If you are able to read the thread then it should be evident to you that he has an opinion on the matter. For example he says, "I am obviously a strong advocate for the position that we are very close to experiencing a full scale social collapse."

    So you know he is lying ?
    Yes. he acknowledges that the forthcoming collapse is a strongly held viewpoint, yet he called it a fact. That consitutes lying.


    But assuming that you know for a fact what is in someone else mind is just silly.
    I am not discussing what is in his mind, but what is in his posts.


    I think you also may want to question you own passion on this subject.
    ME: Hello Passion, what do you think about this matter.
    My Passion: I think when someone blatantly lies they should be called to account, especially when they wriggle and twist to avoid a simple acknowledgement.
    ME: That makes sense. Thank you for your answer.
     

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    I remember when the end of the world was predicted for "1986", Nostradamous was interpreted as having foreseen it. But why are people talking of an "upcoming" collapse? Ive been secluded in my deep bunker since the end of 1999, arent the only ones that have survived the Y2K bug those of us like me who have remained in their bunkers all this time? You guys almost sound as if you are connecting from "outside" your Bunkers? As if civilization had survived somehow and is ready to re-collapse all over again? But in any case, Im staying put in my bunker since the Mayans did not spend an infinite time to make and ad infinitum calendar, so Im already setup to survive 2012, but Im not getting out come January, no sir, because 13 is an unlucky number, and after in 2014, Ill stay here since the post-apocalyptic civilization build on the ashes of 2012, itself built on the wasteland of 2000 Y2K apocalypse, which as itself built on the ruins of the 1986 end of the world, is all set to re-collapse in an " upcoming collapse of modern electromagnetic civilization".


    I'll have to re-read your post about the collapse (my memory is, ah, whats the word again..?), but if a collapse occurs, the "psychological" effect might be different depending on the social environment, It appears by looking at US culture that some people would have individualist responses, increasing their rat-race-dog-eat-dog perspective, while in some communities and other cultures, an emergency situation does the exact opposite, it leads to people wanting to stop their daily routine and ask how can I help, and come together to cooperate in way that are seldom seen in ordinary situations and the daily merry-go-round.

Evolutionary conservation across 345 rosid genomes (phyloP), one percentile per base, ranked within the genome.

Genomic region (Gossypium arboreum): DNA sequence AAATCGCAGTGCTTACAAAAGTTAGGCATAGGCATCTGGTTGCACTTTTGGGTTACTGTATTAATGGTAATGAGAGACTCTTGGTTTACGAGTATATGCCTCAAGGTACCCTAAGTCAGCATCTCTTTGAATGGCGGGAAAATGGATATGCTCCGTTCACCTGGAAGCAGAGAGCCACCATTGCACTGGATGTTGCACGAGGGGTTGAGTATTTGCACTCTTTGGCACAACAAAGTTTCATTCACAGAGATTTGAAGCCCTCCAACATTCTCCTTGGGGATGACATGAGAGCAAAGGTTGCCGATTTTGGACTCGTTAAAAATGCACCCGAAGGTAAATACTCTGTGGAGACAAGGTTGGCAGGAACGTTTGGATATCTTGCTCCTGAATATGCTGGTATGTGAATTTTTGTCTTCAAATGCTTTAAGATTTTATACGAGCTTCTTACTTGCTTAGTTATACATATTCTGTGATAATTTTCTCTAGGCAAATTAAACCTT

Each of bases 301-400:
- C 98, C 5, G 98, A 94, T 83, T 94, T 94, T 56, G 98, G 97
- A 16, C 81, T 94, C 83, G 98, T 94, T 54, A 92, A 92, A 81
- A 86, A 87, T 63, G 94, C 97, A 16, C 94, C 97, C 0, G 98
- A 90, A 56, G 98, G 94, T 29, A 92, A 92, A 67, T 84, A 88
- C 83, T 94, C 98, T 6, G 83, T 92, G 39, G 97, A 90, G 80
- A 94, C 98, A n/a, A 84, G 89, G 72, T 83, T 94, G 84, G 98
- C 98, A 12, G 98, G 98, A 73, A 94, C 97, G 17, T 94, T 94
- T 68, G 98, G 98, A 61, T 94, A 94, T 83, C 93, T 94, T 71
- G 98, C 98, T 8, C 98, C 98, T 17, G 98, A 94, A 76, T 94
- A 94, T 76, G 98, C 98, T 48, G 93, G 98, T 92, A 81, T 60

There would be some denial, which reminds me of reaction to limited/instant/short term situation, though different. When the tsunami occurred in (somewhere) some people were standing in confusion or even walking towards the receding ocean beach wondering what was going on (to their doom) while others were running the other way (some of whom might have also wonder what was going on). Ive been in situations where something unexpected occurs and it appears that most people have a short "does-not-compute" moment where they are wondering whats going on (or hesitating) and that they snap out of it when they see other people react. The flip side is that sometimes when others react (in the wrong way) its difficult to not say I'll do the same till I know whats going on (if people run away from a Tiger, you might start running away too even if you haven't seen the tiger).
     

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    Quote Originally Posted by John Galt View Post
    Quote Originally Posted by Boing3000 View Post
    Quote Originally Posted by John Galt View Post
    you presented an opinion as a fact.
    Is it your opinion, or is it a fact ?